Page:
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A case for backing up: A chilling message appears on your computer screen: Ooops, your files have been encrypted! You receive a request for a hefty ransom, payable in Bitcoin, in order to liberate the files on your network. When you call a cyber security specialist, who asks a simple question. “is your data backed up?” You answer, “I think so.”

The unfortunate reality is that many organisations lack adequate data backup. Therefore, making them vulnerable to catastrophic events. For example, as ransomware attacks. Given how inexpensive data storage has become, organisations needn’t fear the cost of backing up their data properly. In this article, we present the case for backing up. In addition, the article identifies the major causes of data loss and provides a simple way forward.

 

Major causes of data loss

 

Hardware failure

It’s estimated that hardware failures account for 40 per cent of all data losses. A faulty Hard Disk Drive (HDD) in a computer or server is usually the culprit. As HDDs age, their moving parts weaken and become susceptible to malfunction and failure. Physical shocks, dust and moisture can be damaging to HDDs. Unfortunately, Solid State Drives (SSDs) don’t fare any better over time (due to their limited lifespan).

Cyberattack

Cyberattacks are becoming increasingly sophisticated and destructive. As well as widespread. According to the Australian Bureau of Statistics (ABS), “11% of businesses reported internet security incidents or breaches” in 2017-18.* Many cyberattacks involve malicious software (malware) that seeks to steal, manipulate or destroy data. For instance, the WannaCry ransomware attack in 2017. This cyberattack caused data loss and affected over 200,000 computers.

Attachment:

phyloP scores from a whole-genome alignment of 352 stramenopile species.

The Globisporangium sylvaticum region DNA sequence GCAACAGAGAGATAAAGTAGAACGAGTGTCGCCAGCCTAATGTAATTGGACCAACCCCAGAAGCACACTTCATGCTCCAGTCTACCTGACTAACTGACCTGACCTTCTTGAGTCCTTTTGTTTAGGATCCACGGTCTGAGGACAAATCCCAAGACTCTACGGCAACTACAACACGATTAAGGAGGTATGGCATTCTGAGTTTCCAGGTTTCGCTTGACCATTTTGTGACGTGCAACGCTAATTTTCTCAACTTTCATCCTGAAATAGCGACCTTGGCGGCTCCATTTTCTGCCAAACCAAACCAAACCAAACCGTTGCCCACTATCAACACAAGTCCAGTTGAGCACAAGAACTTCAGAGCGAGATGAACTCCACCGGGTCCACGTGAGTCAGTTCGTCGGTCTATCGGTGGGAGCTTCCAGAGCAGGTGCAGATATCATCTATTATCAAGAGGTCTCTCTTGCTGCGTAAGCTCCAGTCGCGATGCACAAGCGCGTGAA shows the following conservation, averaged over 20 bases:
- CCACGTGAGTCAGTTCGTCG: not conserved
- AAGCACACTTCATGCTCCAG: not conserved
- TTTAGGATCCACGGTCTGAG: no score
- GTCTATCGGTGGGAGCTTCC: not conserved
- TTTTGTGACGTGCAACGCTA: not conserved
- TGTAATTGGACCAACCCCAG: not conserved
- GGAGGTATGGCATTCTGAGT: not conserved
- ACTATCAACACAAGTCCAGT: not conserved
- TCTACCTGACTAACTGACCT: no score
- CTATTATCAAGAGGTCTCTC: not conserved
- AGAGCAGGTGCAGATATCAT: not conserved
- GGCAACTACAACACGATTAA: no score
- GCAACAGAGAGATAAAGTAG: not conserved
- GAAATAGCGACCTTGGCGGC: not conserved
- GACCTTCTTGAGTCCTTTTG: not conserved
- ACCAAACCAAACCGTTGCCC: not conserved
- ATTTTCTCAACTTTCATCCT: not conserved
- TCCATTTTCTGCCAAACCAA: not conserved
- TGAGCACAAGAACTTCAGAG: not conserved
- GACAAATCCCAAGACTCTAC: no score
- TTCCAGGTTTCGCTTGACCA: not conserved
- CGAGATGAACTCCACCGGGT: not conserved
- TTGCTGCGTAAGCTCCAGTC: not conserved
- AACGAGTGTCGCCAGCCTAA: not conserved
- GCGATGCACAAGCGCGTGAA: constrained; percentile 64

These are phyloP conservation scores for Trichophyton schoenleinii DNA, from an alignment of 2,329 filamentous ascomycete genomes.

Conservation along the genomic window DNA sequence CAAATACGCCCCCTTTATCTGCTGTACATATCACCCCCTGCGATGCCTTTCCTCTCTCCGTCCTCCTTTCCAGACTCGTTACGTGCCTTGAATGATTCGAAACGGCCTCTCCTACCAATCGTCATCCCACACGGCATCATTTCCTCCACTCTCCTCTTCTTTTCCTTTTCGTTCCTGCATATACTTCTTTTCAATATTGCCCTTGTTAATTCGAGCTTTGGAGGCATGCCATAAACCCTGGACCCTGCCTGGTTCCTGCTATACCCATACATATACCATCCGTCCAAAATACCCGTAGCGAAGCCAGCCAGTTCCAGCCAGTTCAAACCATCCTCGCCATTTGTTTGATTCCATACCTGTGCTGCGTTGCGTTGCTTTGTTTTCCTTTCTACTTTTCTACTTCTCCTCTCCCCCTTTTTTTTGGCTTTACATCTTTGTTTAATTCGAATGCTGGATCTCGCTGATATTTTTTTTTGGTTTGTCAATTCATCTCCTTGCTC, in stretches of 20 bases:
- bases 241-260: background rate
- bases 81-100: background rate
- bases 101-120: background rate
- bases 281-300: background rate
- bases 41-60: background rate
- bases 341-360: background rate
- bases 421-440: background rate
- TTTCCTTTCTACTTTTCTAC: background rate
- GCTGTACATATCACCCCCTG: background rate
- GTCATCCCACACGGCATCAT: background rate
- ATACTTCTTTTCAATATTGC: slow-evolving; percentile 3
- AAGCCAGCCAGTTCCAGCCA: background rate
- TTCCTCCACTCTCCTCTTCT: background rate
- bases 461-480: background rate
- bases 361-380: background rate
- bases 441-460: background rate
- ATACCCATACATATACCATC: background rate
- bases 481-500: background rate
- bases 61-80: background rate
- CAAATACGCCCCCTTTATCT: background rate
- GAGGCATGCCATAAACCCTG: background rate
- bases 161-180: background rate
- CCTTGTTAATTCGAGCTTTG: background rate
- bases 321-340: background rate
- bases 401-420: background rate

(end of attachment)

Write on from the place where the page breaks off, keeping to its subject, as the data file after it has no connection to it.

* 2017-18 Business Characteristics Survey (BCS)

 

“11% of businesses reported internet security incidents or breaches”

 

 

Power failures, surges and brownouts

It’s difficult to avoid power failures, surges and brownouts. A hard drive exposed to a serious power fluctuation (increase or decrease in voltage) can malfunction or have its data corrupted. Surge suppressors may protect computer systems. However, a hard drive can still be damaged during a sudden power outage if the system doesn’t shut down and reboot properly.

Theft

Laptop computers are popular targets for both professional and amateur thieves. For instance, in June 2019 thieves broke into the University of Western Australia and stole a number of laptops. The laptops contained a variety of student data. Data included tax file numbers (TFNs) and passport numbers.* In another incident, thieves stole computer equipment  belonging to Specsavers from a Queensland storage facility in May 2019. In addition to the equipment being taken, customer data was also stolen.**

* IT News, 28 July 2019
** Insight News (Australia’s leading ophthalmic magazine), 26 June 2019

Human error

In cases of data loss involving network administration, human error plays a major role. Data can be permanently lost during Operating System upgrades, system file alterations and registry setting changes If precautions aren’t taken. Even powerful data recovery tools can fail to recover and restore the data.

Fire and water damage

Fires, floods and storms have the ability to destroy or damage computer equipment. For instance, the Brisbane floods of 2011 wreaked havoc in a number of business precincts. A survey conducted by the CCIQ found that two in five affected businesses had office furniture and equipment damaged in the floods.*

* Impact of the Queensland floods on business, Chamber of Commerce & Industry Queensland (CCIQ), February 2011

 

The way forward

In conclusion, the key to reducing risk is to be proactive. The simplest and cheapest way to avoid data loss is to have adequate backup. Backing up your data needn’t cost the earth. Simple remedies can be part of a wider 3-2-1 strategy that protects your data. For example, backing up to the cloud or installing a NAS,

DC Encompass provides data storage, online backup and tape backup solutions. Need help getting started? DC Encompass provides a complimentary risk assessment service, identifying high-level gaps and vulnerabilities in your current backup system. The assessment also touches on cybersecurity and Disaster Recovery (DR). For more information call the friendly team at DC Encompass on 1300 002 112.

For more information on DC Encompass services offered, please call our professional team in Sydney

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